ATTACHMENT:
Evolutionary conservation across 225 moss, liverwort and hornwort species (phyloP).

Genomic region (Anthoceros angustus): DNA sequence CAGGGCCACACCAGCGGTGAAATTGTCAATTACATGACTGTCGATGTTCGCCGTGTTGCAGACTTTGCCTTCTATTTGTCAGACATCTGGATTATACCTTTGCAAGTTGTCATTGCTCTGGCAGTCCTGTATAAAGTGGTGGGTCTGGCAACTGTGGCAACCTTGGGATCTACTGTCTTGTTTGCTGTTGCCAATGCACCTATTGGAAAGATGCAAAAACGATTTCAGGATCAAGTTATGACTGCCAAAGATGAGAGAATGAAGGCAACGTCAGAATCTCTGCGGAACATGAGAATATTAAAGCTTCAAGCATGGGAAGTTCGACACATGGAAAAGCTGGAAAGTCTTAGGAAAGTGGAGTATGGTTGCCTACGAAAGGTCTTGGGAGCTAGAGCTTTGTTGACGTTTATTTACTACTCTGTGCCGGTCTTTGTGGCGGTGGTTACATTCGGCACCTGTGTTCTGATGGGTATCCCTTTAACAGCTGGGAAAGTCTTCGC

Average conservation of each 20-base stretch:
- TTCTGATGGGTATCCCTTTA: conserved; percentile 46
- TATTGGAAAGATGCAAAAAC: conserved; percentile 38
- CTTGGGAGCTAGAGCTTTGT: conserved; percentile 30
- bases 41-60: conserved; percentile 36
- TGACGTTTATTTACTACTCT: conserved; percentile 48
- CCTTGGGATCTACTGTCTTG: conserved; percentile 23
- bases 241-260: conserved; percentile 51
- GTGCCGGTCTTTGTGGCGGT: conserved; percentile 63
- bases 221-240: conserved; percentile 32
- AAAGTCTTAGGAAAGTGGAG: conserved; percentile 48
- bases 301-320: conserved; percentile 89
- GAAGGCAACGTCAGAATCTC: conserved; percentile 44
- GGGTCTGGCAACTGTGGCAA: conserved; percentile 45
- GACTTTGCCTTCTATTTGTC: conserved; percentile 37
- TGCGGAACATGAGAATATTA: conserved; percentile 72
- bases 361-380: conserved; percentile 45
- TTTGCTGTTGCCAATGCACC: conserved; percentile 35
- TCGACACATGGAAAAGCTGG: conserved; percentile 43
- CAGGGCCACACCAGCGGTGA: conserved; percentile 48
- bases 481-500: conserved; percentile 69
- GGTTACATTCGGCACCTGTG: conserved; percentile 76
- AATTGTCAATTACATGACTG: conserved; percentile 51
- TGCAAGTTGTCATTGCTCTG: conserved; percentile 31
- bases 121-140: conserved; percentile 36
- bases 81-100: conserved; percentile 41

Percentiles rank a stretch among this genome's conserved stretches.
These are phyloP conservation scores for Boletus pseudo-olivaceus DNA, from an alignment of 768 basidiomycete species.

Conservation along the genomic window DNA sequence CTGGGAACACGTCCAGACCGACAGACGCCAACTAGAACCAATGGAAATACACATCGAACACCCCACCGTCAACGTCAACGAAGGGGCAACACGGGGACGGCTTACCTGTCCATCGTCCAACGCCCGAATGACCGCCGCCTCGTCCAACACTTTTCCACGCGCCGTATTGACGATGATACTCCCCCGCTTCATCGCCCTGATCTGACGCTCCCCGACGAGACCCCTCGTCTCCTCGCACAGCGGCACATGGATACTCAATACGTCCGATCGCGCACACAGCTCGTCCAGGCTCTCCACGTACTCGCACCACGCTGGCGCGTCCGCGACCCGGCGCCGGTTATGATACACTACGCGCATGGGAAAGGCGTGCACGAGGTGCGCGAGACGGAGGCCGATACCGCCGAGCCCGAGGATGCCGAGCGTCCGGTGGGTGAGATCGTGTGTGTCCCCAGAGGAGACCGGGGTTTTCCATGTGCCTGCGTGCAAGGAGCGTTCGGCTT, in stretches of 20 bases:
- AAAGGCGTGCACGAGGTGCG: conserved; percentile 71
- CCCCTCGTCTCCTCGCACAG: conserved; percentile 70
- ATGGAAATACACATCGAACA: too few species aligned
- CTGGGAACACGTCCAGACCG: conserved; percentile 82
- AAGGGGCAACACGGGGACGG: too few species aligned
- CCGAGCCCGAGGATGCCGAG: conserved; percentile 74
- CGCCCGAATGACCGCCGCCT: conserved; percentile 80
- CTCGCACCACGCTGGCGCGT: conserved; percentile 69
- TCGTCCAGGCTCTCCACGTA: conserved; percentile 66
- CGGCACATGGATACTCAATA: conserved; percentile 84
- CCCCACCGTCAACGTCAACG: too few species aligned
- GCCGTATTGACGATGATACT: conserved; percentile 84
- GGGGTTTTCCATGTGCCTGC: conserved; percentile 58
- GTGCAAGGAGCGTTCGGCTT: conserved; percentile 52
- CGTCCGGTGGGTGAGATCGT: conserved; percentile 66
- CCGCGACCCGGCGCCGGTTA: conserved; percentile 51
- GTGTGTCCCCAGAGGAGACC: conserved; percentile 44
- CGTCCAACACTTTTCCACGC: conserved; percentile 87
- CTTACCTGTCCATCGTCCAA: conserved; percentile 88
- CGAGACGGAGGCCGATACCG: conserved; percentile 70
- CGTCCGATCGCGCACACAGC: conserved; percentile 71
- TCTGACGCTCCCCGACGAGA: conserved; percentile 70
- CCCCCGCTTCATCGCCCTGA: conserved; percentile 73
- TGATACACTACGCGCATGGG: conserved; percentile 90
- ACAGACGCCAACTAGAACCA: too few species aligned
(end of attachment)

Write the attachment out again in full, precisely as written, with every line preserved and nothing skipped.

Evolutionary conservation across 225 moss, liverwort and hornwort species (phyloP).

Genomic region (Anthoceros angustus): DNA sequence CAGGGCCACACCAGCGGTGAAATTGTCAATTACATGACTGTCGATGTTCGCCGTGTTGCAGACTTTGCCTTCTATTTGTCAGACATCTGGATTATACCTTTGCAAGTTGTCATTGCTCTGGCAGTCCTGTATAAAGTGGTGGGTCTGGCAACTGTGGCAACCTTGGGATCTACTGTCTTGTTTGCTGTTGCCAATGCACCTATTGGAAAGATGCAAAAACGATTTCAGGATCAAGTTATGACTGCCAAAGATGAGAGAATGAAGGCAACGTCAGAATCTCTGCGGAACATGAGAATATTAAAGCTTCAAGCATGGGAAGTTCGACACATGGAAAAGCTGGAAAGTCTTAGGAAAGTGGAGTATGGTTGCCTACGAAAGGTCTTGGGAGCTAGAGCTTTGTTGACGTTTATTTACTACTCTGTGCCGGTCTTTGTGGCGGTGGTTACATTCGGCACCTGTGTTCTGATGGGTATCCCTTTAACAGCTGGGAAAGTCTTCGC

Average conservation of each 20-base stretch:
- TTCTGATGGGTATCCCTTTA: conserved; percentile 46
- TATTGGAAAGATGCAAAAAC: conserved; percentile 38
- CTTGGGAGCTAGAGCTTTGT: conserved; percentile 30
- bases 41-60: conserved; percentile 36
- TGACGTTTATTTACTACTCT: conserved; percentile 48
- CCTTGGGATCTACTGTCTTG: conserved; percentile 23
- bases 241-260: conserved; percentile 51
- GTGCCGGTCTTTGTGGCGGT: conserved; percentile 63
- bases 221-240: conserved; percentile 32
- AAAGTCTTAGGAAAGTGGAG: conserved; percentile 48
- bases 301-320: conserved; percentile 89
- GAAGGCAACGTCAGAATCTC: conserved; percentile 44
- GGGTCTGGCAACTGTGGCAA: conserved; percentile 45
- GACTTTGCCTTCTATTTGTC: conserved; percentile 37
- TGCGGAACATGAGAATATTA: conserved; percentile 72
- bases 361-380: conserved; percentile 45
- TTTGCTGTTGCCAATGCACC: conserved; percentile 35
- TCGACACATGGAAAAGCTGG: conserved; percentile 43
- CAGGGCCACACCAGCGGTGA: conserved; percentile 48
- bases 481-500: conserved; percentile 69
- GGTTACATTCGGCACCTGTG: conserved; percentile 76
- AATTGTCAATTACATGACTG: conserved; percentile 51
- TGCAAGTTGTCATTGCTCTG: conserved; percentile 31
- bases 121-140: conserved; percentile 36
- bases 81-100: conserved; percentile 41

Percentiles rank a stretch among this genome's conserved stretches.
These are phyloP conservation scores for Boletus pseudo-olivaceus DNA, from an alignment of 768 basidiomycete species.

Conservation along the genomic window DNA sequence CTGGGAACACGTCCAGACCGACAGACGCCAACTAGAACCAATGGAAATACACATCGAACACCCCACCGTCAACGTCAACGAAGGGGCAACACGGGGACGGCTTACCTGTCCATCGTCCAACGCCCGAATGACCGCCGCCTCGTCCAACACTTTTCCACGCGCCGTATTGACGATGATACTCCCCCGCTTCATCGCCCTGATCTGACGCTCCCCGACGAGACCCCTCGTCTCCTCGCACAGCGGCACATGGATACTCAATACGTCCGATCGCGCACACAGCTCGTCCAGGCTCTCCACGTACTCGCACCACGCTGGCGCGTCCGCGACCCGGCGCCGGTTATGATACACTACGCGCATGGGAAAGGCGTGCACGAGGTGCGCGAGACGGAGGCCGATACCGCCGAGCCCGAGGATGCCGAGCGTCCGGTGGGTGAGATCGTGTGTGTCCCCAGAGGAGACCGGGGTTTTCCATGTGCCTGCGTGCAAGGAGCGTTCGGCTT, in stretches of 20 bases:
- AAAGGCGTGCACGAGGTGCG: conserved; percentile 71
- CCCCTCGTCTCCTCGCACAG: conserved; percentile 70
- ATGGAAATACACATCGAACA: too few species aligned
- CTGGGAACACGTCCAGACCG: conserved; percentile 82
- AAGGGGCAACACGGGGACGG: too few species aligned
- CCGAGCCCGAGGATGCCGAG: conserved; percentile 74
- CGCCCGAATGACCGCCGCCT: conserved; percentile 80
- CTCGCACCACGCTGGCGCGT: conserved; percentile 69
- TCGTCCAGGCTCTCCACGTA: conserved; percentile 66
- CGGCACATGGATACTCAATA: conserved; percentile 84
- CCCCACCGTCAACGTCAACG: too few species aligned
- GCCGTATTGACGATGATACT: conserved; percentile 84
- GGGGTTTTCCATGTGCCTGC: conserved; percentile 58
- GTGCAAGGAGCGTTCGGCTT: conserved; percentile 52
- CGTCCGGTGGGTGAGATCGT: conserved; percentile 66
- CCGCGACCCGGCGCCGGTTA: conserved; percentile 51
- GTGTGTCCCCAGAGGAGACC: conserved; percentile 44
- CGTCCAACACTTTTCCACGC: conserved; percentile 87
- CTTACCTGTCCATCGTCCAA: conserved; percentile 88
- CGAGACGGAGGCCGATACCG: conserved; percentile 70
- CGTCCGATCGCGCACACAGC: conserved; percentile 71
- TCTGACGCTCCCCGACGAGA: conserved; percentile 70
- CCCCCGCTTCATCGCCCTGA: conserved; percentile 73
- TGATACACTACGCGCATGGG: conserved; percentile 90
- ACAGACGCCAACTAGAACCA: too few species aligned